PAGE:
In this article, you'll learn how...
- To create a powerful DRTV creative by following proven DRTV principles
- The best TV-commercial parodies offer pointers for DRTV success
Have you seen the direct-response television (DRTV) spot for Hoveround Scooters? At first, you're not sure if it's for real.
It features elderly people in matching outfits cruising around in unison to some annoyingly bouncy jingle. It's as if they are in some kind of surreal, retro-crazed High School Musical number—only they are old and on scooters.
To top it off, the spokesperson/owner of the company is named Tom Kruse (not to be confused with Tom Cruise, the actor).
Yet it is a real commercial, and despite the ultra-corny and arguably mocking portrayal of the elderly, it's strikingly effective. The more we watch it, the more ingenious we think it is. It could be the best DRTV spot since "Help, I've fallen, and I can't get up" became the catchphrase of the early '90s.
The wackiness of the Hoveround spot spot got us thinking about how some of the funniest comedy skits have been spoof TV spots—and how closely they follow proven DRTV principles to make their sketch more believable and more poignant.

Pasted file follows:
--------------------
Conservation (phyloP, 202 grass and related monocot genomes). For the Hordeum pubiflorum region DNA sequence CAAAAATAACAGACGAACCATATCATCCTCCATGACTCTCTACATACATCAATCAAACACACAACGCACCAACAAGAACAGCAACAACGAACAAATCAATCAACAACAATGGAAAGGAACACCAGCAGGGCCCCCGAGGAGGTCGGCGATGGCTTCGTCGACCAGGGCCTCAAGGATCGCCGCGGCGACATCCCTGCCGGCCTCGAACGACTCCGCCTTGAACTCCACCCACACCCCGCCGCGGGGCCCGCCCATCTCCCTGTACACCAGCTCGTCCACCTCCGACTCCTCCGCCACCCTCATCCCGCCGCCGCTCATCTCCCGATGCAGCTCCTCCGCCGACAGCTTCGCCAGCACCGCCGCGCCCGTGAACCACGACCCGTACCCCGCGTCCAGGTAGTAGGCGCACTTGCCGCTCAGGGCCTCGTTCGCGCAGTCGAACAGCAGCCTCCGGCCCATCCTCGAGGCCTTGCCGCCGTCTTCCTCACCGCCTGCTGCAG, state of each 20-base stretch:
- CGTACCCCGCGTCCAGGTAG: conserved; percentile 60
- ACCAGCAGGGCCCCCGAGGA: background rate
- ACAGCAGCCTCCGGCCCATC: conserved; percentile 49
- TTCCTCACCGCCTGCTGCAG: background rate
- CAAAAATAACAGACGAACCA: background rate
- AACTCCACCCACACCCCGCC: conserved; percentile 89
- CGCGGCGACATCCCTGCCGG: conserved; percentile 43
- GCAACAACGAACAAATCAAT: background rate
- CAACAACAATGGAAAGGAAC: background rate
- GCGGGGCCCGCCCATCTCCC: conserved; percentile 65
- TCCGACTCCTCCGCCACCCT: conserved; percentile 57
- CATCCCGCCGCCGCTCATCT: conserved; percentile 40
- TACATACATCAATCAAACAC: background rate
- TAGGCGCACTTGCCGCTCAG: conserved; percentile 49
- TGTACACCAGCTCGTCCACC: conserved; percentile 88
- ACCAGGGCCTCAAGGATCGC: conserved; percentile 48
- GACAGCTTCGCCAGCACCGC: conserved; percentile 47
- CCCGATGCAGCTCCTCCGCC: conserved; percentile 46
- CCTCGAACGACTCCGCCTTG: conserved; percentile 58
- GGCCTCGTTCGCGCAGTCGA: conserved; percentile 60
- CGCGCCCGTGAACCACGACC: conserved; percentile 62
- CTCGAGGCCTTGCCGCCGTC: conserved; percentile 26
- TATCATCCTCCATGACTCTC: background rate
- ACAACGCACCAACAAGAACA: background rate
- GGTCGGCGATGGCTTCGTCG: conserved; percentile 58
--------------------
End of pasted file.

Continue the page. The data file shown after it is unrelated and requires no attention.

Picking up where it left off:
Take notice. Great DRTV spots do several things extremely well: They grab your attention; they frame a problem that needs to be solved; they state their offer as the solution; they show the product in use; and they ask for the order—a lot.
Follow those rules with your next DRTV creative, and you'll have gotten further than most marketers ever get.
What makes the best TV-commercial parodies so funny is how closely they follow traditional direct-response recipes for success. Minus a few quirks, they are textbook examples of how to get great results.